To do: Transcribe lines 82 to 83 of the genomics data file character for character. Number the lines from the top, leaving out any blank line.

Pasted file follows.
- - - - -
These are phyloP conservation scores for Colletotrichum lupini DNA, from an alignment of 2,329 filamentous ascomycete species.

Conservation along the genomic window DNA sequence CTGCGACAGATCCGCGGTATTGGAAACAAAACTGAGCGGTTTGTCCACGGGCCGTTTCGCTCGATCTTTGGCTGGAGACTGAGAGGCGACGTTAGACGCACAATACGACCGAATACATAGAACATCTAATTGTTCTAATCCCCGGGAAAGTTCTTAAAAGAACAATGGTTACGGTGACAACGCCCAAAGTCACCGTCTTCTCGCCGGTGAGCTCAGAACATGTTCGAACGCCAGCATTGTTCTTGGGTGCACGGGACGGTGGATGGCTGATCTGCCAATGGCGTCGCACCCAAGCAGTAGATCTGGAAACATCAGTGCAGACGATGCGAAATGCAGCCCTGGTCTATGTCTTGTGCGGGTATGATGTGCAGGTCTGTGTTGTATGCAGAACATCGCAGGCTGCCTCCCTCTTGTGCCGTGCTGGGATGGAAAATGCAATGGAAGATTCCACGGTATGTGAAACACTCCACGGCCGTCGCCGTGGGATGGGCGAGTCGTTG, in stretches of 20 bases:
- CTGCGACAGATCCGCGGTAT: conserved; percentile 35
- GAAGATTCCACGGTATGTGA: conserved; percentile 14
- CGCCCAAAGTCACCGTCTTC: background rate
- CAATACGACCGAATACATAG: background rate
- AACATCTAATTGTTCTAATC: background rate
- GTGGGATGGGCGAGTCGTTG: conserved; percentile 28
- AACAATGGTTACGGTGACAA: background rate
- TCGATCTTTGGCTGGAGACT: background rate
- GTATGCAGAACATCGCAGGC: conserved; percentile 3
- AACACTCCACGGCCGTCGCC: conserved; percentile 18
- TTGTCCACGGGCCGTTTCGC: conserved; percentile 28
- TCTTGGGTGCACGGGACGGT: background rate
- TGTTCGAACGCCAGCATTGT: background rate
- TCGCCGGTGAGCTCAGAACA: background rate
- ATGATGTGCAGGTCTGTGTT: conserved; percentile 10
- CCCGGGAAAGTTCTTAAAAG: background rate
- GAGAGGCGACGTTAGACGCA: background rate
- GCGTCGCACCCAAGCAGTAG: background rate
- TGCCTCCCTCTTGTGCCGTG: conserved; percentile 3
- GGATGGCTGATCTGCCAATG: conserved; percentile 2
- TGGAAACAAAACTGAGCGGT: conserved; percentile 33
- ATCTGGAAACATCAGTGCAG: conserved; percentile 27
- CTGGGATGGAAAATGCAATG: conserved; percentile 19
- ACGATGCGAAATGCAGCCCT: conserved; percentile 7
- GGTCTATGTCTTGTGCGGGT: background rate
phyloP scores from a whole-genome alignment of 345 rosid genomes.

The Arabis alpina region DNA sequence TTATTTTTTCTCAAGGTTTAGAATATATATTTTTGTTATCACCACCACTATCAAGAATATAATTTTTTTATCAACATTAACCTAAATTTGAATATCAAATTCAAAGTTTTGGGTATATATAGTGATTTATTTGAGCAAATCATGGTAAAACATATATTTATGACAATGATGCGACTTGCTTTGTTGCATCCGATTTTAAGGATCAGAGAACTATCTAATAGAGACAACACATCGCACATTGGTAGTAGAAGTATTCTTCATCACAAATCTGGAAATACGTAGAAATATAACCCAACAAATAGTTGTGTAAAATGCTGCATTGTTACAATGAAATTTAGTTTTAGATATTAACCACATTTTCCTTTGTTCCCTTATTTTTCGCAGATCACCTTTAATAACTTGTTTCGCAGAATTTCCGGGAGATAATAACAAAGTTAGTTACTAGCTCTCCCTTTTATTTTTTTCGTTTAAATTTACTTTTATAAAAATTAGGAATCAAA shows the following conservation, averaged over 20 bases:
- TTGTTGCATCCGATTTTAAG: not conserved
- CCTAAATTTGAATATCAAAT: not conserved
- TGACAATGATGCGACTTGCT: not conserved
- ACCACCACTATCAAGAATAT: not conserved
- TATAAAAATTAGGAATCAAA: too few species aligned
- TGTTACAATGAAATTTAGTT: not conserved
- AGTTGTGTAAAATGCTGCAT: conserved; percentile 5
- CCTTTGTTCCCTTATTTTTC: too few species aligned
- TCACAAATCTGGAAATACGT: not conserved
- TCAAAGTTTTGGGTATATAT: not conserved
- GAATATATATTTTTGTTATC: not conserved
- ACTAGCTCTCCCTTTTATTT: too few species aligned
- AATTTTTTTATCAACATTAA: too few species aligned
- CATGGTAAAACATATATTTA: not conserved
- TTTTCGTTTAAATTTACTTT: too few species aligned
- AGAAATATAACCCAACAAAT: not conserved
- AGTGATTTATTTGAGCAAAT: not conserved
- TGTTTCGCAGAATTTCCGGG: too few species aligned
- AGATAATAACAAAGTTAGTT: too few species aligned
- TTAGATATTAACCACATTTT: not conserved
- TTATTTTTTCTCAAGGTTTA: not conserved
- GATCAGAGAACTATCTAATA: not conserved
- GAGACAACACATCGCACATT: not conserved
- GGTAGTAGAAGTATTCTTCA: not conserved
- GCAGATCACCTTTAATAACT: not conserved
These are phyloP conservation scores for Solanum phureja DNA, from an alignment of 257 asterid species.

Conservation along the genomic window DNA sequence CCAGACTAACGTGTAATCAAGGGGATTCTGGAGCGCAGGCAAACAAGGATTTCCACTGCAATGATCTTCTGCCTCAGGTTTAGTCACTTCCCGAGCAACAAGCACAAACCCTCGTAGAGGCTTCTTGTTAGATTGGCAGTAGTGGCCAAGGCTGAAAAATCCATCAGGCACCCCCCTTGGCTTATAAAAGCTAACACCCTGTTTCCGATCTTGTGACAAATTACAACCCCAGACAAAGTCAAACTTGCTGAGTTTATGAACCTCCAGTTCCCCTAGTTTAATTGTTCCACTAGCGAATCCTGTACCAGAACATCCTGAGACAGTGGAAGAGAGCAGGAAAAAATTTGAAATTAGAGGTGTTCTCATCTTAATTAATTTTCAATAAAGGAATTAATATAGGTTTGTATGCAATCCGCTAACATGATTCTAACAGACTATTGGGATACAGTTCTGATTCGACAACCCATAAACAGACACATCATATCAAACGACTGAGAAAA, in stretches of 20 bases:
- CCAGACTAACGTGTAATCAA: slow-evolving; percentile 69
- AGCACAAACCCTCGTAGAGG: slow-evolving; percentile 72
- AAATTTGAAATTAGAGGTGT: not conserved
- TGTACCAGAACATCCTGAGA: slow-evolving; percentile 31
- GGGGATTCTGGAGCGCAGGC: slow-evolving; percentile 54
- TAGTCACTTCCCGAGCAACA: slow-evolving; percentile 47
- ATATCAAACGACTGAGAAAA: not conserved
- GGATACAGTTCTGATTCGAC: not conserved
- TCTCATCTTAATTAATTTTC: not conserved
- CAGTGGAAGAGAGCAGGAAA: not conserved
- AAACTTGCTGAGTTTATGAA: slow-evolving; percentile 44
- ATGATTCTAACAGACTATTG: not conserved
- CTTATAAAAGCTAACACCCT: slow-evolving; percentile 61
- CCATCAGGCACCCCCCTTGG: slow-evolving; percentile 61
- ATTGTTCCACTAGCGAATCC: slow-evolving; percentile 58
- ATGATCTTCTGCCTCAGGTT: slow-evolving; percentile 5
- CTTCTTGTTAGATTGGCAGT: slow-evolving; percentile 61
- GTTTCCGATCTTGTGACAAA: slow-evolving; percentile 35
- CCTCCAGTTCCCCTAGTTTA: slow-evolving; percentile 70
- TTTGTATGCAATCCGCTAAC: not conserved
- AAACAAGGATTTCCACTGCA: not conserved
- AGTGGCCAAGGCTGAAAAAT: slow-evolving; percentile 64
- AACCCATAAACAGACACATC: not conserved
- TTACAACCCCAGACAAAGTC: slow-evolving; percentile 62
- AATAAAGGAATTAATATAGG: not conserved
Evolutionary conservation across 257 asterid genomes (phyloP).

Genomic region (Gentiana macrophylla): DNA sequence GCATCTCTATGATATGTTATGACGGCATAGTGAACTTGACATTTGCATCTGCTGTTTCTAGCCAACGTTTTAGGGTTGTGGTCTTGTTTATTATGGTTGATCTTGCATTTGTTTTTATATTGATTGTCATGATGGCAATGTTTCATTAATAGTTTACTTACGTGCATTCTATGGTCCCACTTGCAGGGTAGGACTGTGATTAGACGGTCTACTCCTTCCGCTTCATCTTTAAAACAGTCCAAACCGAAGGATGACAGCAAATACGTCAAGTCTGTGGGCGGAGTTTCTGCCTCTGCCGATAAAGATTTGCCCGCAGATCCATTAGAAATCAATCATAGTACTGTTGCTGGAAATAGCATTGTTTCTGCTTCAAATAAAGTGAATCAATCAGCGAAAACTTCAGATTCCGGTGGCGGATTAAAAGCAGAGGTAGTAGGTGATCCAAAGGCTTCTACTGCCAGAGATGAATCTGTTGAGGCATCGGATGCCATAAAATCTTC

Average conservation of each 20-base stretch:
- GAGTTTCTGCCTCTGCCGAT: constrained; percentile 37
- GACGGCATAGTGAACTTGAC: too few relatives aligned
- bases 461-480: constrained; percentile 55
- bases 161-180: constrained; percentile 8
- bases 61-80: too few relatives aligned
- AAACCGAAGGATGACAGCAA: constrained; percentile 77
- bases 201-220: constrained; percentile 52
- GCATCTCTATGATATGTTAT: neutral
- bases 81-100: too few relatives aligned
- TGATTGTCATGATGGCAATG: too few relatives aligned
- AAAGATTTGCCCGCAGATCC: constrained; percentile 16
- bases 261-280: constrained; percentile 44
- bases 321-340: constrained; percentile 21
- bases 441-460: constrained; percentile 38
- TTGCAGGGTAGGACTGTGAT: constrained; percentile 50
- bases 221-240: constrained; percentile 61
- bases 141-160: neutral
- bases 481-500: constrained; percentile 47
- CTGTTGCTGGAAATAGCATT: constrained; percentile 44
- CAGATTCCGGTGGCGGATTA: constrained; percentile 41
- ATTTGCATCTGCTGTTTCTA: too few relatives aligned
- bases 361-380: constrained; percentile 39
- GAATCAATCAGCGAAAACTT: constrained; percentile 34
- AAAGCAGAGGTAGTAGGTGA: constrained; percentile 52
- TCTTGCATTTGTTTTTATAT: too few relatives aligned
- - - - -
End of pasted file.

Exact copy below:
Evolutionary conservation across 257 asterid genomes (phyloP).

Genomic region (Gentiana macrophylla): DNA sequence GCATCTCTATGATATGTTATGACGGCATAGTGAACTTGACATTTGCATCTGCTGTTTCTAGCCAACGTTTTAGGGTTGTGGTCTTGTTTATTATGGTTGATCTTGCATTTGTTTTTATATTGATTGTCATGATGGCAATGTTTCATTAATAGTTTACTTACGTGCATTCTATGGTCCCACTTGCAGGGTAGGACTGTGATTAGACGGTCTACTCCTTCCGCTTCATCTTTAAAACAGTCCAAACCGAAGGATGACAGCAAATACGTCAAGTCTGTGGGCGGAGTTTCTGCCTCTGCCGATAAAGATTTGCCCGCAGATCCATTAGAAATCAATCATAGTACTGTTGCTGGAAATAGCATTGTTTCTGCTTCAAATAAAGTGAATCAATCAGCGAAAACTTCAGATTCCGGTGGCGGATTAAAAGCAGAGGTAGTAGGTGATCCAAAGGCTTCTACTGCCAGAGATGAATCTGTTGAGGCATCGGATGCCATAAAATCTTC